If you’re planning a septic tank installation or already own one, knowing how it works is essential to understanding how to ensure a long trouble-free lifespan.
Let’s take a look into how a septic tank works, pros, cons and some alternatives.
A septic tank is a large waste water container which is set into the ground, directly plumbed to an adjacent property where no connections to the mains sewer system are possible.
It’s designed to store domestic sewage and wastewater, and partial treatment is carried out using naturally occurring bacteria.
A septic tank is generally made of concrete, GRP or HDPE.
Septic tanks are commonly found in rural settings, especially where properties cannot be connected to the mains sewage system.
They’re also used in cases when a property cannot be serviced by a sewage treatment plant which discharges into a suitable watercourse.
All waste will flow to the septic tank.
A septic tank will typically consist of two compartments. These will contain wastewater.
From one side, the wastewater that is generated from bathrooms and kitchens will flow.
Any heavy solids will settle to the bottom of the tank.
Here, bacteria will turn them into sludge and gas.
Sludge is made up of inorganic solids and other byproducts of bacterial digestion.
Any lighter solids which are present, such as grease, fats and oils, will end up rising to the top and a layer of scum will form.
From the second tank, the wastewater, or as it is also referred to, the effluent, will flow out into the soakaway.
This is basically a network of pipes underground which will lead this effluent to dissipate in the soil and gravel.
The drain septic field offers a large area where the bacteria can do their job.
The treated water will seep into the ground.
There will also be holes in the drain septic field pipe which will allow the effluent to seep in any surrounding gravel.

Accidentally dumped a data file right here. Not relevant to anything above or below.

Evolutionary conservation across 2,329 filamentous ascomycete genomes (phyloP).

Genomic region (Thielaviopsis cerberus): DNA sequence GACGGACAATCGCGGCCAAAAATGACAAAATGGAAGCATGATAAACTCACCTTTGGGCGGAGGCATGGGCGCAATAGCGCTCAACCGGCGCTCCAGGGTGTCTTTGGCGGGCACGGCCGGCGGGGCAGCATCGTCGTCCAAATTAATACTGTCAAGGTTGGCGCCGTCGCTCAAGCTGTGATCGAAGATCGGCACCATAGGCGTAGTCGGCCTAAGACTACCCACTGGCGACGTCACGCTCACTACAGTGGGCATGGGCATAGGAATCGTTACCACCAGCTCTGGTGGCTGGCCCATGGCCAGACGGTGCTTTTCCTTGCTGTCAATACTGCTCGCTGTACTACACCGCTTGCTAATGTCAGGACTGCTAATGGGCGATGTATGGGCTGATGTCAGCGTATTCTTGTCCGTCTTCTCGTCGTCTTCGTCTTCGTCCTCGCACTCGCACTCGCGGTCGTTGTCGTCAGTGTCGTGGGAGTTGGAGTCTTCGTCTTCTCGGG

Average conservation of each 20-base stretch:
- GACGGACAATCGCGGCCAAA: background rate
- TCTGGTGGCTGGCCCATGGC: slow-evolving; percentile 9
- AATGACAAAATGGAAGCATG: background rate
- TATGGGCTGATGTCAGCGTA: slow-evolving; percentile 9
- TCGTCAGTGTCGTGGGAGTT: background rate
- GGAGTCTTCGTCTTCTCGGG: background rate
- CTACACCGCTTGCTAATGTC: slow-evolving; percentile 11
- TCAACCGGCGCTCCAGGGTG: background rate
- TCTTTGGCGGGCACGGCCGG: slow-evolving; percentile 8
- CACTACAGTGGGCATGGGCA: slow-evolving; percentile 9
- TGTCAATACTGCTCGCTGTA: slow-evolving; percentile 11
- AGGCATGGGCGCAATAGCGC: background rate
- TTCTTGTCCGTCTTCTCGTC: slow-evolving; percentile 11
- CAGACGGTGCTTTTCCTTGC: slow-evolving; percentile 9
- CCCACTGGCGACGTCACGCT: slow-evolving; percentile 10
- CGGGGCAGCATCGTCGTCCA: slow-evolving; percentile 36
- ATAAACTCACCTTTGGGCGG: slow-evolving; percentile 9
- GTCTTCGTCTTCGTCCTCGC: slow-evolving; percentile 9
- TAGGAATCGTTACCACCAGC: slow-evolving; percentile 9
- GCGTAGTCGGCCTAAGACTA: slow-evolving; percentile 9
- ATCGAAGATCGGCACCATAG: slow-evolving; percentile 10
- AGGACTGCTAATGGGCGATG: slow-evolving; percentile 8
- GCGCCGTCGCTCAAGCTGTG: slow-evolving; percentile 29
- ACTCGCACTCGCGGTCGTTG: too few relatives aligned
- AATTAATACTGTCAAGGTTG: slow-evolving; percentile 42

This allows water to flow in the soil and as a result, oxygen will reach the bacteria.
Here in the gravel and soil, the aerobic bacteria will be responsible for completing the decomposition of the waste.
Hence, it is the bacteria that ultimately makes the septic tank system work.
Bacteria are able to break down the waste to leave the water clean enough to then percolate safely down in the earth.
The septic tank system is essentially designed to allow these anaerobic bacteria to thrive.
It acts like a settling pond so that the greases float to the top while the heavier solids sink to the bottom.
In the tank there will be a filter which will prevent the solids from making their way into the outlet pipe.
You will need to get a septic tank system if your property cannot be connected to the mains public sewer system.
Getting a septic tank is also necessary if your circumstances prevent you from being able to utilise a sewage treatment plant.
While all septic tanks process and discharge sewage and wastewater, there are different types.
These vary in terms of sizes and materials.
Concrete septic tanks are heavy. So in order to install them, heavy duty lifting equipment will be required.
On the other hand, GRP tanks are considerably lighter.
That said, these are more prone to damage while they’re being transported and installed.
The shape of the tank should also be considered.
There are spherical shaped tanks, which are sometimes referred to as onion tanks.